I know MuseScore still has its quirks (many of which have or will be fixed through updates), but I would take it 10 times out of 10 over any commercial notation program. I feel productive after using it, and I am grateful for the work that so many have put in to make it such a great program.

In late 2009, I found MuseScore in a Google search too, I think.

Shortly before, I tried a couple of notation software, but from what I remember, I think they were cumbersome to use. Even to this day, MuseScore actually appears to be simpler to use - I'm generally comfortable with it.

I'm not a composer, but I do like to transcribe as a hobby.

I believe from 2.0 onwards, MuseScore will have its feet planted in the ground in being able to serve the more demanding of users :).

With the FLOSS license, I feel comfortable promoting Musescore to anyone and everyone without worrying whether they'll really use it. A commercial program purchase has to be justified by a real need, but FLOSS can be tried without hesitation just to see… MuseScore was even my gateway into really embracing FLOSS, so now I'm moving to GNU/Linux and learning about the other music tools there… You can see the software recommendations page on my website (wolftune.com) to see my current list of mostly FLOSS music links for all systems.

As a private music teacher, I've gotten most of my students using MuseScore to learn theory through composing and creative things. It's a very satisfying process. When we go through material in their lessons, I then have them use MuseScore to compose music inspired by the ideas from the music they are studying. Some really take off and start exploring their own directions in MuseScore as well!

My dream is to use MuseScore to develop a new beginning music method based on the ideas I've developed over the years, and to license the whole thing under Creative Commons and share the actual MuseScore files so students can manipulate the material.

Right now I'm using MuseScore to put together my own accordion "gigbook"--a collection of leadsheets of (mostly) typical accordion gig songs. Sort of an accordion-focused "real book". As you can imagine, page turns are a real pain for accordion players. Rewriting/transcribing these songs in leadsheet format puts nearly all of them down to just a single page. Very convenient!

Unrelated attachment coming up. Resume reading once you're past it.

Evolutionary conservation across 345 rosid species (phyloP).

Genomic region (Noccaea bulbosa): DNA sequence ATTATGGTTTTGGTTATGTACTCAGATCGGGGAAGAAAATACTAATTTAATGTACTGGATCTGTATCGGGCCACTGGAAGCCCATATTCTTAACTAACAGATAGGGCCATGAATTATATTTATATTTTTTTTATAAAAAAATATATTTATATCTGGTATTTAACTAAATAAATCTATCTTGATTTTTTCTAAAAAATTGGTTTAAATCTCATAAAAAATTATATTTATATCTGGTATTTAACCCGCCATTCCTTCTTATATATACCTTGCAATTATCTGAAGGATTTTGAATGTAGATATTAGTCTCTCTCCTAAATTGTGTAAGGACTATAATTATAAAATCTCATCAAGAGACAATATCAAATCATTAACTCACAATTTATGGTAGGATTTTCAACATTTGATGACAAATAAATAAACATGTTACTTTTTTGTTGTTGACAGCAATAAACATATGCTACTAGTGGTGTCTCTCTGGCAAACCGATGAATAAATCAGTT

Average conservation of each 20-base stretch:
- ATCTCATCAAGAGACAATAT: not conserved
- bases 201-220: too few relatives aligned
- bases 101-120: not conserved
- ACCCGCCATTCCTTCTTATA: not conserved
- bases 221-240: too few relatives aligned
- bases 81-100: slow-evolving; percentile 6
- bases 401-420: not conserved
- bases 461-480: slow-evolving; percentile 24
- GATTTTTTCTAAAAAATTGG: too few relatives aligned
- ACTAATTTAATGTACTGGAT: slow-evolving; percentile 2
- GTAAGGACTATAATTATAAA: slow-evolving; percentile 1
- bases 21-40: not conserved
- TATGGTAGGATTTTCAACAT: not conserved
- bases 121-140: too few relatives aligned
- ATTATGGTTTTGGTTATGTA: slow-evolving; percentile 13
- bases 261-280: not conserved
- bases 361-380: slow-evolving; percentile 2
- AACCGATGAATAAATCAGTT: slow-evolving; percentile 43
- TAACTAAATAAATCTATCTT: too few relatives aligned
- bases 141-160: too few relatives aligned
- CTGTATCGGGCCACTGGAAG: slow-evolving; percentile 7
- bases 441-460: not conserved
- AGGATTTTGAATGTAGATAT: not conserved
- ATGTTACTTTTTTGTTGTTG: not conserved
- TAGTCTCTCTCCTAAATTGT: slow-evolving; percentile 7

I used to use Finale, ages ago. Then I happily switched to Sibelius. I've found MuseScore to be every bit as good as either of those two for my needs, and you can't beat the price!

- Jeff

In reply to by Jeff Jetton

Jeff, please don't emphasize only MuseScore's price, there are other zero-price tools out there. MuseScore is also free as in freedom: you can modify the program, share your changes, copy the program for others, and run it however you like. This is far more "free" than the mundane issue of price.

In reply to by wolftune

While I respect the "free as in freedom" aspect of MuseScore, the "free as in beer" part is what most directly impacts me, and it is therefore not mundane in the least. So I'll probably continue to make statements such as "you can't beat the price", sorry.

But I suppose you could choose to interpret "price" to encompass the price to one's soul, which is also quite low for MuseScore. :-)

- Jeff

In reply to by Jeff Jetton

Thanks for that Jeff. I agree that 'price' is not entirely irrelevant. I work in K-12 education and Musescore is something that students, regardless of the income of their families, can download for free and use on their Mac, Windows, or Linux computers. That's great.
It's equally as great that anyone can contribute, but for some people the price is very important.
One's soul is also very important ;-)

I use it for copying a piece of classical music, listening to playback and then laying it out in a format that I can read better than the original. I also use it to re-arrange vocal parts into parts for several instruments (usually brass). If a snatch of a tune comes into my mind I used to write it down on paper but now just put it straight into MuseScore. I have also collected a lot of folk tunes (900+) and put them into groups of graduated difficulty using MuseScore to tie it all together and to correct the inevitable errors in time and key signatures. I have collected pieces for ABRSM grading for trumpet and for flute and have amalgamated the scales and arpeggios required for each grade to create daily exercise charts.

My PC runs ubuntu 10.04 and MuseScore 1.1 so I am used to "Free" both in the sense of not costing money and also in the sense of allowing me to develop and to share. Under Applications...Music I also have Canorus, Frsecobaldi, GNU Denemo, NoteEdit, NtEd, Rosegarden and ScoLily Score Recorder and I don't think I've used any of them this year.

I feel a little silly posting this amongst all the true musicians/composers/talents who have posted in this subject. I am a male in my mid-forties with minimal music training. I played the trumpet (badly) in my high school concert band. I never learned to play another instrument. I can barely read sheet music. I have written some music using the old "music tracker" type software ("Sound Tracker," "Octamed") back in the early 90's, but that was a very different (and much more limited) composing environment.